Witch hazel - Hamamelis

The witch hazels

Hamamelis are medium-sized shrubs that normally do not exceed 5-6 meters in height; most species are native to North America, with two species instead of Asia; the particularity that unites all the species, apart from hamamelis virginiana, is the time of flowering: the hamamelis bloom in full winter, with the plants still completely devoid of leaves; the flowers therefore stand out on the bare wood, and often seem almost fake, since they bloom even in intense cold or snow and adverse weather conditions. Hamamelis virginiana instead produces its flowers in autumn; the name of the species is given precisely by the behavior of Hamamelis virginiana: hamamelis means "together with the fruits"; this species in fact produces the flowers when the fruits of the previous year are ripe on the plant. Generally the hamamelis they produce wide shrubs, with a multiple stem, globose and with a rather disordered, not regular crown; the leaves are ample, oval, dark green, crossed by showy veins in relief. The flowers bloom without petiole, therefore directly from the wood, and consist of some dark-colored bracts, subtending the petals from the flower, thin, almost linear, and with a wrinkled appearance; the end result is a sort of disordered lemon-yellow pompom. There are varieties and species with dark, orange, pink or purple flowers.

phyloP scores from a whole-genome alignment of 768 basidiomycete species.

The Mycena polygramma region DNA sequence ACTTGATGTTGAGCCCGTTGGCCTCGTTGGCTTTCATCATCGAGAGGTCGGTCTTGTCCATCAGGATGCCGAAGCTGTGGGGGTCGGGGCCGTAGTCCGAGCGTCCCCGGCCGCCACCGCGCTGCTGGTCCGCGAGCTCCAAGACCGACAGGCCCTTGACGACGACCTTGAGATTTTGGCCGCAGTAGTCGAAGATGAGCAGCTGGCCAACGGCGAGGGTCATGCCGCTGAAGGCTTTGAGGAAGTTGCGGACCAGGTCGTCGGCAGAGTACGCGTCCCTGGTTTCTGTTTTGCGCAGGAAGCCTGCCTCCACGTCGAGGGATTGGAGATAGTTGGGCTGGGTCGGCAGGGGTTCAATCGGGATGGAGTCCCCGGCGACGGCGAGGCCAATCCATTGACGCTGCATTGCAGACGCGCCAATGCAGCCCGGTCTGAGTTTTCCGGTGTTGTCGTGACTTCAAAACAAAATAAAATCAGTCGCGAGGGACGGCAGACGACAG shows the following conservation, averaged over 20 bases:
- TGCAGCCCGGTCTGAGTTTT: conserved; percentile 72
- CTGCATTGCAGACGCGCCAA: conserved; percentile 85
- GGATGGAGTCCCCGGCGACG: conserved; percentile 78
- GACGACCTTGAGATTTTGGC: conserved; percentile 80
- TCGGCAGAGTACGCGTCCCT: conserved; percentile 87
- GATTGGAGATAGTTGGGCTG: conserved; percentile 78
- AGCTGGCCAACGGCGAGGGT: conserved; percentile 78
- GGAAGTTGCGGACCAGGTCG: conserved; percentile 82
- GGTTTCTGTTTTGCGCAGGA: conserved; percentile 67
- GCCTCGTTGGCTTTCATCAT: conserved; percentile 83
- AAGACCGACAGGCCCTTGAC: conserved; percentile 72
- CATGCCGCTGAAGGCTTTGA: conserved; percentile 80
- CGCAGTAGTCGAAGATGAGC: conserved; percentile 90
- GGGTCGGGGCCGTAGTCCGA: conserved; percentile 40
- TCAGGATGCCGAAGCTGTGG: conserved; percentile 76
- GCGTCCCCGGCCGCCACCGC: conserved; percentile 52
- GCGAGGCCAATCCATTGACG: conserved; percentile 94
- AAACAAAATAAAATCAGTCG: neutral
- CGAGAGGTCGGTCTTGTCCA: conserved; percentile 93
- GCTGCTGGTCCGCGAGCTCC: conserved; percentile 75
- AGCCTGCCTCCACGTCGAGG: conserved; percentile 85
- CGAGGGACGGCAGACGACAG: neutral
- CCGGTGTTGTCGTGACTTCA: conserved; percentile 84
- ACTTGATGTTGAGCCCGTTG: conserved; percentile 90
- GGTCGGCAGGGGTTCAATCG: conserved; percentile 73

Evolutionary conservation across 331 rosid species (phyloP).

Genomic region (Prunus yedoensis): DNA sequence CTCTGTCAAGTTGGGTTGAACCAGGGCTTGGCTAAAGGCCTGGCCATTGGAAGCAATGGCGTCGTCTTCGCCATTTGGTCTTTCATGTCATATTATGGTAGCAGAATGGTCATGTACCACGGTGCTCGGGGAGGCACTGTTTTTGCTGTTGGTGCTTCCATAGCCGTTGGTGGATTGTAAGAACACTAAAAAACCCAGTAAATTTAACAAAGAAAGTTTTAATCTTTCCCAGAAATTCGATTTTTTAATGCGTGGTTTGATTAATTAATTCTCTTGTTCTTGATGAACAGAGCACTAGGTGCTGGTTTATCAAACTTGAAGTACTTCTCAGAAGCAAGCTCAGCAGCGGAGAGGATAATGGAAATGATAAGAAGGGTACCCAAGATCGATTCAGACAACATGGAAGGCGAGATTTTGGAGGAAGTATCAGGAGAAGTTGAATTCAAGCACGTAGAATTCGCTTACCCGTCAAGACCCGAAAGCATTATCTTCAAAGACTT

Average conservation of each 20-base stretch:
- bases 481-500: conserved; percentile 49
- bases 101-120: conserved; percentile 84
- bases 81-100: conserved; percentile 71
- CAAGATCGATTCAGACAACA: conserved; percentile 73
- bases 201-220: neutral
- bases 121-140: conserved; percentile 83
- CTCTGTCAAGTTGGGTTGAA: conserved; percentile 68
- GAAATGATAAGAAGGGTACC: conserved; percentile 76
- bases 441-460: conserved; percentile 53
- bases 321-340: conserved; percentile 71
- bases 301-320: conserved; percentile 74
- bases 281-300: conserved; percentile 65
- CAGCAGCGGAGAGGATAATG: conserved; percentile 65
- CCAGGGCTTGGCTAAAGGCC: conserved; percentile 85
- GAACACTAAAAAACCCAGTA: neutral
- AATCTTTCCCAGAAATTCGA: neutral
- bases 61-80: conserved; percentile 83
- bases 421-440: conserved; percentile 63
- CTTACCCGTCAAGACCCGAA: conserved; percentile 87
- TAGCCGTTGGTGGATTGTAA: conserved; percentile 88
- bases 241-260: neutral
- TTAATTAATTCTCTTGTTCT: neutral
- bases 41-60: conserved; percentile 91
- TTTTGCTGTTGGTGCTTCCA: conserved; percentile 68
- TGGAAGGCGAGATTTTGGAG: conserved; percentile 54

The witch hazel speciesHamamelis virginiana

This species is native to North America; it has large obovate, deciduous leaves; the flowering begins when the plant is still full of leaves, and continues until late autumn, when only the new flowers and the fruits of the previous year remain on the plant, ie woody capsules containing the seeds. A decidedly rustic shrub, which does not fear the cold, even when the frost falls below -10 ° C.

Hamamelis vernalis

Another species native to North America, fairly small in size, is among the species most easily found in Italian gardens and nurseries; the leaves are oval, with a rough appearance, dark green in color, usually remaining on the plant for a long time, even in the first winter months. They produce the typical witch hazel flowers, but dark in color, even orange, starting from January until spring; the flowers are very fragrant, and the flowering is very prolonged. Rustic shrub, it does not require great care or special care.

Hamamelis ovalis